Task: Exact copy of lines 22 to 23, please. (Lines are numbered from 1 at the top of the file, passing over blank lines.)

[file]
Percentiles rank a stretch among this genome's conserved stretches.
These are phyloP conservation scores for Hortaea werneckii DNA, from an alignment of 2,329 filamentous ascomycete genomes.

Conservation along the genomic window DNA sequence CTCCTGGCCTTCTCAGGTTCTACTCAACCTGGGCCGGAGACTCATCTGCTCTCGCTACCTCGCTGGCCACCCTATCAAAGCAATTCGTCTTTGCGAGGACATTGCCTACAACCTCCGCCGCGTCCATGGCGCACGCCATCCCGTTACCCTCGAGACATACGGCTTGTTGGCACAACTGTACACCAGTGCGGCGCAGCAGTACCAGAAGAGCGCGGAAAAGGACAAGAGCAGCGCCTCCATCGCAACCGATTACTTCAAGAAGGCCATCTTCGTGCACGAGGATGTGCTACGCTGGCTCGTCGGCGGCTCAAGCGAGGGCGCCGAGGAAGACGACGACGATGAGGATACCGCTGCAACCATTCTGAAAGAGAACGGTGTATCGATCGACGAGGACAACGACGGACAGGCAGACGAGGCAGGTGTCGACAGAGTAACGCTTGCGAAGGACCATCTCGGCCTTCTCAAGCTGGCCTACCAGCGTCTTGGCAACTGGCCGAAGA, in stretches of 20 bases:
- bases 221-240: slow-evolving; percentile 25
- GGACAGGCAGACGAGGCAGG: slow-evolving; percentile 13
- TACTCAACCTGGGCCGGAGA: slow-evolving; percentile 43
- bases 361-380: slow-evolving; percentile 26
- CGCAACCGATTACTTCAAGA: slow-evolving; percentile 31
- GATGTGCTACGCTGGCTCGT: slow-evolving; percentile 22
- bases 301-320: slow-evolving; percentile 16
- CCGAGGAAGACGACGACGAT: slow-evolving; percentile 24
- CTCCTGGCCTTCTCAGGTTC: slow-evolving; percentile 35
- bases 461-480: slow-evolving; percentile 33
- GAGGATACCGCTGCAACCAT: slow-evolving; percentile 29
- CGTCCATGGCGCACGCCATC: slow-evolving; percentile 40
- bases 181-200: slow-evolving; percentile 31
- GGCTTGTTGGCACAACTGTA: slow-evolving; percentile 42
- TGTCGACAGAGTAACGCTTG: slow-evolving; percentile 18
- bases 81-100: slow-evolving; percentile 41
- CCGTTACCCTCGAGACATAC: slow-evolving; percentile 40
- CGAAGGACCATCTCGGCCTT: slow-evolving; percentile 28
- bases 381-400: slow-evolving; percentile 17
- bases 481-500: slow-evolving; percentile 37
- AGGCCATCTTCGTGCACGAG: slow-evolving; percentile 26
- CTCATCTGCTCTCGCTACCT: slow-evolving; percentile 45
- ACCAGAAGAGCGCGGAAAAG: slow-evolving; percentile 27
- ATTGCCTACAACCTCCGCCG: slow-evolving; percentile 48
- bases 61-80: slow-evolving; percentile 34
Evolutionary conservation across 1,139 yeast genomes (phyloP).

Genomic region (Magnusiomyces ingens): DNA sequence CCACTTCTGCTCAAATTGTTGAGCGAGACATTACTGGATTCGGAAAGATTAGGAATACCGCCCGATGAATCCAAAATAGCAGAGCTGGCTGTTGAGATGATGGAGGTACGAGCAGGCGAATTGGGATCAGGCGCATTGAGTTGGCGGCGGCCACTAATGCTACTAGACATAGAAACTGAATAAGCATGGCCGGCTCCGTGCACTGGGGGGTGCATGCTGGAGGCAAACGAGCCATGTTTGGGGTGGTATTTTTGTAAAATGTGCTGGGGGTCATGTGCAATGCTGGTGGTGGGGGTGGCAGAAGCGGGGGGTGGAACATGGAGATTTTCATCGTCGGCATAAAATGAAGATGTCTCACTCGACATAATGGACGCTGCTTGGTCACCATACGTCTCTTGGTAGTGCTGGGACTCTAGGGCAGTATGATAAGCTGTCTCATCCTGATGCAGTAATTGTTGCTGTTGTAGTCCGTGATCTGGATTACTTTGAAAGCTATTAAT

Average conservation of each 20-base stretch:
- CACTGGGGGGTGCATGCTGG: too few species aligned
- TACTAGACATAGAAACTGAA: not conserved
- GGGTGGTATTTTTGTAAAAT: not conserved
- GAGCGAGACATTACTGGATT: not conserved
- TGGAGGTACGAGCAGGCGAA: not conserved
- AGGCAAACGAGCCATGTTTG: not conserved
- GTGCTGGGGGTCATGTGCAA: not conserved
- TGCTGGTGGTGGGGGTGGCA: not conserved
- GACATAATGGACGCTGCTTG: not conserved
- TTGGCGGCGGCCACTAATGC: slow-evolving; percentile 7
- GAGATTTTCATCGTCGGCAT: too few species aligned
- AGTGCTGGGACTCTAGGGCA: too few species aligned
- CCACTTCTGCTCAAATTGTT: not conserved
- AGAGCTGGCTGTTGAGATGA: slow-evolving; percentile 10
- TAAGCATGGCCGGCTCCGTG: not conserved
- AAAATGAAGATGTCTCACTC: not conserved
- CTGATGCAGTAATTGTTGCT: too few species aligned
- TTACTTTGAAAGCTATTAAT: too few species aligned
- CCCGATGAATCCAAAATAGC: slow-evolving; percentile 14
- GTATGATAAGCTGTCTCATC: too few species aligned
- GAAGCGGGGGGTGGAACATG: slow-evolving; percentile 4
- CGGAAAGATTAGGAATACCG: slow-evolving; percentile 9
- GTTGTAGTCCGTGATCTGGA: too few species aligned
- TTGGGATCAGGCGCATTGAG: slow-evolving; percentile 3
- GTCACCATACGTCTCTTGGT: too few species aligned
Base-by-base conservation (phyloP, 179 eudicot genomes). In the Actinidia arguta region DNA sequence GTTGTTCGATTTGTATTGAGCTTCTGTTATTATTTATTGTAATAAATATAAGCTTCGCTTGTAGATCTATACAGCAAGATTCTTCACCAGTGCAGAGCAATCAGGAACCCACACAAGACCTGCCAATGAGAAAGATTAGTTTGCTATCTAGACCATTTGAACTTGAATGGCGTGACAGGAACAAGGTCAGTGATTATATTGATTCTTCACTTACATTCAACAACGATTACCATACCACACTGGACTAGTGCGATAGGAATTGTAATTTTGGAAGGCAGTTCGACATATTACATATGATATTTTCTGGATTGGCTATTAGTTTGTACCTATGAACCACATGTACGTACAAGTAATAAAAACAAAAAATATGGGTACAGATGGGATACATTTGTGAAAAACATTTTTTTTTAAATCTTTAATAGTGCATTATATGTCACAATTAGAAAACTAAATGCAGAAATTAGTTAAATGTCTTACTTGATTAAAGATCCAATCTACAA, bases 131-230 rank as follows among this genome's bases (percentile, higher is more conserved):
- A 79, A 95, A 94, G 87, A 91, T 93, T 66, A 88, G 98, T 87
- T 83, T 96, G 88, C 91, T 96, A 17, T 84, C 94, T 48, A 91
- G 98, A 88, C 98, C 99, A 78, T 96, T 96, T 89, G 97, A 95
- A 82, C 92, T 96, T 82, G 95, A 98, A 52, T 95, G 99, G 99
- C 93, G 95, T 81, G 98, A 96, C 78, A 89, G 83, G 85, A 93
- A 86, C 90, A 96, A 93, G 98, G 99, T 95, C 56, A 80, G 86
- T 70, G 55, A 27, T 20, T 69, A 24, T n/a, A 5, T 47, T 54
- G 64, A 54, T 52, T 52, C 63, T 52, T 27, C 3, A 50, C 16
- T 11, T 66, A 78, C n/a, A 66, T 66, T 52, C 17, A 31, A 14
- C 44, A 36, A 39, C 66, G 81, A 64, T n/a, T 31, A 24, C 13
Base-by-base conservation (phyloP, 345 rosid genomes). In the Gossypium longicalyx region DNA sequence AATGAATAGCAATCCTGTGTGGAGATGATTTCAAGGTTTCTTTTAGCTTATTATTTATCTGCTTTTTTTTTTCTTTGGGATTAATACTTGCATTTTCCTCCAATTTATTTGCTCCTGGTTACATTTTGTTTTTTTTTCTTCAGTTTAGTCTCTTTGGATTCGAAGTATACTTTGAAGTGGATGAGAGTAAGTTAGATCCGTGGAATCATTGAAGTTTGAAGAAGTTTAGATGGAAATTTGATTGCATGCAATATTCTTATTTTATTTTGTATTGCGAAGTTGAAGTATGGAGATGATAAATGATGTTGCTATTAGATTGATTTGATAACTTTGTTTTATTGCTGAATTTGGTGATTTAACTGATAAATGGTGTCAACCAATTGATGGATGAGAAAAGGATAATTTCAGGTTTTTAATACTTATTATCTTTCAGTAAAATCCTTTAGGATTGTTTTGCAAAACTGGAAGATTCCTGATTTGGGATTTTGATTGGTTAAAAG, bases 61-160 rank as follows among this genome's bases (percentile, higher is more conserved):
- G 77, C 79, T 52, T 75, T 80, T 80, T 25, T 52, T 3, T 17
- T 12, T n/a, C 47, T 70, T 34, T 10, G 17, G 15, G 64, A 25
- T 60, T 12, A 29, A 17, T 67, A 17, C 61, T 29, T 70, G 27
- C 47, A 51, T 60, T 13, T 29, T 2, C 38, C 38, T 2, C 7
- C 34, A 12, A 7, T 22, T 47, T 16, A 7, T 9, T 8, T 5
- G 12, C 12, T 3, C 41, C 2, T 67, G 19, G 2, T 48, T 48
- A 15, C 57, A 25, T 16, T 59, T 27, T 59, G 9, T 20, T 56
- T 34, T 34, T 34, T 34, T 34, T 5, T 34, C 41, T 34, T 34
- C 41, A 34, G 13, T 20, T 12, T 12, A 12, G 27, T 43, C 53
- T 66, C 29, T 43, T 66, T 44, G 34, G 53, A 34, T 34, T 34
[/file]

- bases 381-400: slow-evolving; percentile 17
- bases 481-500: slow-evolving; percentile 37